I sincerely hope that this cooler weather holds out….and that I can find the time…to bake some more of this bread. With its high ratio of bread flour to whole grain flour, it might not have as high of WFQ as it could, but it’s uniquely delicious loaf.

Rosemary Raisin Rye Bread
Adapted from several sources

As always, you could probably forgo the use of an electric mixer and knead this dough by hand, but I recommend still trying to keep it somewhat sticky as you knead.

I think you could use other whole-grain flours or a multi-grain mixture in place of the rye flour.

1 cup warm water (about 100 F)
2-2 ¼ teaspoons (1 envelope) active dry yeast
1 tablespoon honey
1 tablespoon olive oil
¾ cup stone-ground rye flour
2 cups bread flour (or as needed), divided
1 tablespoon vital gluten flour
1 teaspoon fine salt
1 tablespoon finely chopped fresh rosemary
¾ cup raisins
Nonstick cooking spray 

1. In the bowl of a heavy-duty electric mixer combine the water, yeast and honey. Let stand for about 5 minutes or until the yeast is foamy.

2. Add the olive oil, rye flour, 1 cup bread flour and gluten. Mix to form a wet batter. Cover the bowl with a towel and let stand for 15-30 minutes. The batter should appear puffy and bubbly.

3. Add the salt and about ½ cup of the remaining bread flour. With the dough hook, knead the dough about 10 minutes or until somewhat smooth and stretchy. Gradually add the remaining flour as you knead, but try to keep the dough a bit wet and sticky.  If you have as much as ¼ cup flour remaining and the dough is already very stiff, add a little more water, 1 teaspoon at a time, to make a moister dough.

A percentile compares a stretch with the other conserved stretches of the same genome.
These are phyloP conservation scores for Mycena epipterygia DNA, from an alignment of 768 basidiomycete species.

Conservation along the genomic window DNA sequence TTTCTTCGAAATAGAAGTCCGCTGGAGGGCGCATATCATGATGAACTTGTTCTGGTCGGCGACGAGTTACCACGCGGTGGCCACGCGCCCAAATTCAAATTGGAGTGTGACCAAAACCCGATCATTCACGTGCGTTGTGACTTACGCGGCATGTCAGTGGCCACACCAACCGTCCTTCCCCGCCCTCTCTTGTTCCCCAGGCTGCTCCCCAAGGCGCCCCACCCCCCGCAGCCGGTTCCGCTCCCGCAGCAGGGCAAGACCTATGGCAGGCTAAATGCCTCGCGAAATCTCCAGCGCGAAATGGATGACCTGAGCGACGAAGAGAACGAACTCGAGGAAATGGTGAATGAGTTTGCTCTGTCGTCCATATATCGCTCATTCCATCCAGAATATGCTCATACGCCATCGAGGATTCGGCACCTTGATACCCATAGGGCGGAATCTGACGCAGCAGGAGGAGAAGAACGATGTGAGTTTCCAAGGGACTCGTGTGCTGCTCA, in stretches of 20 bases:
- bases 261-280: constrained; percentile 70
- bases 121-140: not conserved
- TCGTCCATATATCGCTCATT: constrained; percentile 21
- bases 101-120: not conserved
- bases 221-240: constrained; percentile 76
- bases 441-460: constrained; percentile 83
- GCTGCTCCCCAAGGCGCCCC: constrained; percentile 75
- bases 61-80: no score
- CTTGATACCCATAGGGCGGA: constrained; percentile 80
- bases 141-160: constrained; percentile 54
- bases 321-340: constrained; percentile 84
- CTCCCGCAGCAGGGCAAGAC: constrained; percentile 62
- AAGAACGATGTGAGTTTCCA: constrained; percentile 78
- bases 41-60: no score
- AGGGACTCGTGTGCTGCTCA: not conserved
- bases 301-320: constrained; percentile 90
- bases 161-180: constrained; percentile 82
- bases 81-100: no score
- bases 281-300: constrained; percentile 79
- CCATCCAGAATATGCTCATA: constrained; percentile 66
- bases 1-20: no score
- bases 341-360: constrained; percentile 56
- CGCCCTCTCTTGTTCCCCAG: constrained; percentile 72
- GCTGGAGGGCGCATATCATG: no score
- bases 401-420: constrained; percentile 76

4. Knead in the rosemary and raisins. Shape the dough into a ball. Spray a large bowl with nonstick cooking spray. Place the dough ball in the bowl and spray the top of the dough. Place a sheet of plastic wrap on top of the dough and cover the whole thing with a towel. Let stand for about an hour our until roughly doubled in size.

5. Gently deflate the dough, shaping it into a smaller ball again. Cover and let stand about 5 minutes. Shape the dough into a long, narrow loaf.  Place on a baking pan coated with cooking spray or lined with a silicone mat. Cover with a towel and let stand 45 minutes to 1 hour or until roughly doubled in size.

6. As the dough is rising, preheat the oven to 375 F. Remove the towel and cut several slits in the top of the dough with a sharp knife, being careful not to deflate it. Bake at 375 for about 30 minutes or until the bread tests done. Cool on a wire rack.